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PowerPoint Presentation by Charlie Cook The University of West Alabama Longenecker Moore Petty Palich © 2008 Cengage Learning. All rights reserved. CHAPTER 16 Promotional Planning Focusing on the Customer: Marketing Growth Strategies Part 4
© 2008 Cengage Learning. All rights reserved.16–2 Looking AHEAD 1.Describe the communication process and the factors determining a promotional mix. 2.Explain methods of determining the appropriate level of promotional expenditure. 3.Describe personal selling activities. 4.Identify advertising options for a small business. 5.Discuss the use of sales promotional tools. After you have read this chapter, you should be able to:
© 2008 Cengage Learning. All rights reserved.16–3 The Communication Process in Promotion Communication Process Components Sourcethe message sender Channelthe path the message travels Receiverthe recipient of the message Forms of Promotional Communication Nonpersonaladvertising Personalpersonal selling Special formssales promotion
© 2008 Cengage Learning. All rights reserved.16–4 Similarity of Personal and Small Business Communication Processes 16-1
© 2008 Cengage Learning. All rights reserved.16–5 Promotional Communications Promotional Mix A blend of nonpersonal, personal, and special forms for communication techniques aimed at a target market. Makeup of the mix is determined by: Geographical nature of target market Size of promotional budget Products characteristics
© 2008 Cengage Learning. All rights reserved.16–6 Determining the Promotional Budget How much should a small business spend on promotion? Allocating a percentage of sales Deciding how much can be spared Spending as much as the competition Determining what it takes to do the job
© 2008 Cengage Learning. All rights reserved.16–7 Four-Step Method for Determining a Promotional Budget 16-2
© 2008 Cengage Learning. All rights reserved.16–8 Proceed to develop promotion at WTDJ level Comparing Alternative Promotion Expense Estimates Compute WTDJ Is WTDJ equal to or less than others? Compute average of WTDJ, APS, WCS, and ACS Compare WCS with computed average Is WCS equal to or greater than average? Proceed to develop promotion at average level Seek additional funds to supplement promotion YES NO NOYES Key Terms: WTDJ: What it will take to do the job APS: A percentage of sales WCS: What can be spared ACS: As much as the competition spends START
© 2008 Cengage Learning. All rights reserved.16–9 Personal Selling in the Small Firm Personal Selling A sales presentation (promotion) delivered in a one- on-one manner. Requires: Product knowledge Well-prepared sales presentation Ability to build good will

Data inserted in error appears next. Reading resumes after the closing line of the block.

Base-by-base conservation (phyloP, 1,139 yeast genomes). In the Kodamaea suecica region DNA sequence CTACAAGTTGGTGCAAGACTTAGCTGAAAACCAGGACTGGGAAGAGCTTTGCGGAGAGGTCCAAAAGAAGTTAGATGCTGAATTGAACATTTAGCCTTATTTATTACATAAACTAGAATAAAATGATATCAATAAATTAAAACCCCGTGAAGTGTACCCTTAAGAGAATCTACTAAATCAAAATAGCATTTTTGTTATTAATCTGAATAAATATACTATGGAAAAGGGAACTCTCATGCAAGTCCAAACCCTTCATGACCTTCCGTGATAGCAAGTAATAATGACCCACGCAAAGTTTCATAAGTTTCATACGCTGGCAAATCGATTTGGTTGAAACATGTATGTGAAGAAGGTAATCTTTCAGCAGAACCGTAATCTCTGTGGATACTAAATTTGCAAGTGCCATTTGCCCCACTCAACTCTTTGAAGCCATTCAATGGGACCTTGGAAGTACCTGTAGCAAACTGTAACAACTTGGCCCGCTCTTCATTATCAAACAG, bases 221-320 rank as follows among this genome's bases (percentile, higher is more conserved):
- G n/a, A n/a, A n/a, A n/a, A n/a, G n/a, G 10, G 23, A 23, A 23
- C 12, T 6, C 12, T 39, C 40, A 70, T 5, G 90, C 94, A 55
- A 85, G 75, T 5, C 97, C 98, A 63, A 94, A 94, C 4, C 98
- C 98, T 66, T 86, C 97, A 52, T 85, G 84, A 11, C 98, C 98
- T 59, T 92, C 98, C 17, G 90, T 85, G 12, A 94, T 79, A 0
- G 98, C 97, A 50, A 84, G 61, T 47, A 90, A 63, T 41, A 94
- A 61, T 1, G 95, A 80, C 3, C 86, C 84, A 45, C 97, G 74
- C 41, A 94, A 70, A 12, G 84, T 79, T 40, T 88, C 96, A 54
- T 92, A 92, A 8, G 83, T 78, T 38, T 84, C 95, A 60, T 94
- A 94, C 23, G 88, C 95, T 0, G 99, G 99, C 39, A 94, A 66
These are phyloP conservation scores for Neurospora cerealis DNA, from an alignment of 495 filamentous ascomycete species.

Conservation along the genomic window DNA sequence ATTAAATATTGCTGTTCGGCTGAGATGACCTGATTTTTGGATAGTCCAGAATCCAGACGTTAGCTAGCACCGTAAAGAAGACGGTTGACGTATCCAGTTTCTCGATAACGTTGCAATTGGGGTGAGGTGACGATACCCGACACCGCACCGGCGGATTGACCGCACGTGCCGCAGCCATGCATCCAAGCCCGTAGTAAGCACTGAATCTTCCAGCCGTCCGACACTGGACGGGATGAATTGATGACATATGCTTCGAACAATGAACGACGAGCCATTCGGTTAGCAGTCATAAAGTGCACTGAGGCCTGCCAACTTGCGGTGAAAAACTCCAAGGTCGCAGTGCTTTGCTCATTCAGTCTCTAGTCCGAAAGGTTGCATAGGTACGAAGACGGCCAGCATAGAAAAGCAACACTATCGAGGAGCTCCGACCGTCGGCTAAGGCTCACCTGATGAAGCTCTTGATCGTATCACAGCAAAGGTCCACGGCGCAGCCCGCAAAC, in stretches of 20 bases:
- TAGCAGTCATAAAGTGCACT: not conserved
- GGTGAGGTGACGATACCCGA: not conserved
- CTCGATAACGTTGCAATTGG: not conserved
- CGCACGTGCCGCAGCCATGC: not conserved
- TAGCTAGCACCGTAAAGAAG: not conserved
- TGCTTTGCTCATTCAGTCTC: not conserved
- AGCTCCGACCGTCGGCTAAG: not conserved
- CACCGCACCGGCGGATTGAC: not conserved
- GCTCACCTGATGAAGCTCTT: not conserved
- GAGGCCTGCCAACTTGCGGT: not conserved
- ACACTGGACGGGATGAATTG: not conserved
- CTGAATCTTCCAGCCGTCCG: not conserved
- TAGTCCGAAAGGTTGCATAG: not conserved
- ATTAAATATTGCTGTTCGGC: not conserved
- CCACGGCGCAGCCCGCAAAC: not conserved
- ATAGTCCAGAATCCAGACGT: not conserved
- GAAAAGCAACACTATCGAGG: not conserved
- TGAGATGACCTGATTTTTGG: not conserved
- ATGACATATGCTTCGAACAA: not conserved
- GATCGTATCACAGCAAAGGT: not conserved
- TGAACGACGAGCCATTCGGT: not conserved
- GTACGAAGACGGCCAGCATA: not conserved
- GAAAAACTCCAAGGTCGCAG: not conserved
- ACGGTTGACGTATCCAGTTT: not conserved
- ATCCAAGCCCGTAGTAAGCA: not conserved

© 2008 Cengage Learning. All rights reserved.16–10 Importance of Product Knowledge Salespersons use product knowledge to: Successfully educate customers about the products advantages, uses, and limitations. Answer customer questions and counter customer objections. Personal selling becomes order-taking when a salesperson lacks product knowledge.
© 2008 Cengage Learning. All rights reserved.16–11 The Sales Presentation: Prospecting Prospecting A systematic process of continually looking for new customers Prospecting Techniques Personal referrals Salesperson initiates customer contact through referral by another party known to the customer. Impersonal referrals Information on potential new customers developed from public records and published sources.
© 2008 Cengage Learning. All rights reserved.16–12 The Sales Presentation: Prospecting (contd) Prospecting Techniques (contd) Marketer-initiated contacts Market surveys are used to identify prospects Customer-initiated contacts Potential customers are identified through their contacts with the firm.
© 2008 Cengage Learning. All rights reserved.16–13 Practicing the Sales Presentation Improves the salespersons success rate. Prepares salesperson for objections related to price, product, timing, source, service, or need. Techniques for dealing with objections: Direct denial Indirect denial Boomerang technique Compensation method Pass-up method
© 2008 Cengage Learning. All rights reserved.16–14 Overcoming Customer Objections I had problems with a similar product before and dont want to go through that again! Im too busy. I like what you have said, but I need to wait. Yes, I understand your attitude, but have you considered... ? Thats why I want to explain how I can save you time by... Lets figure how much you can save by acting now. Your product sounds just like your competitors. There are similarities, but we have... at a better price. Im not sure I can risk a changeover to your product. Let me tell you how a competitor decided to buy from me.
© 2008 Cengage Learning. All rights reserved.16–15 Making the Sales Presentation Adapting the sales approach to the customers needs: Avoid a canned sales talk. Speak the customers language. Answer every objection explicitly and adequately. Be enthusiastic, friendly, and persistent. Be personally supportive of the customer.
© 2008 Cengage Learning. All rights reserved.16–16 Customer Goodwill and Relationship Selling Relationship Selling Building customer goodwill for future sales to satisfied customers through: Maintaining a good personal appearance. Having a pleasant personality. Using professional etiquette in customer contacts. Understanding the customers point of view. Maintaining ethical standards in the relationship.
© 2008 Cengage Learning. All rights reserved.16–17 The Compensation Program for Salespeople Nonfinancial Rewards Personal recognition of employees by the firm Plaques and Employee of the Month awards Providing perks to superior performers. Personal satisfaction drawn by salespersons from doing their work well.
© 2008 Cengage Learning. All rights reserved.16–18 Compensating Salespeople Financial Rewards Commissions Compensation paid as percentage of sales productivity. Strong sales motivator Straight salary Compensation paid regardless of sales made. Combination of commissions and salary Balance of two compensation forms is adjusted to provide an increasing proportion of commission as salesperson gains experience.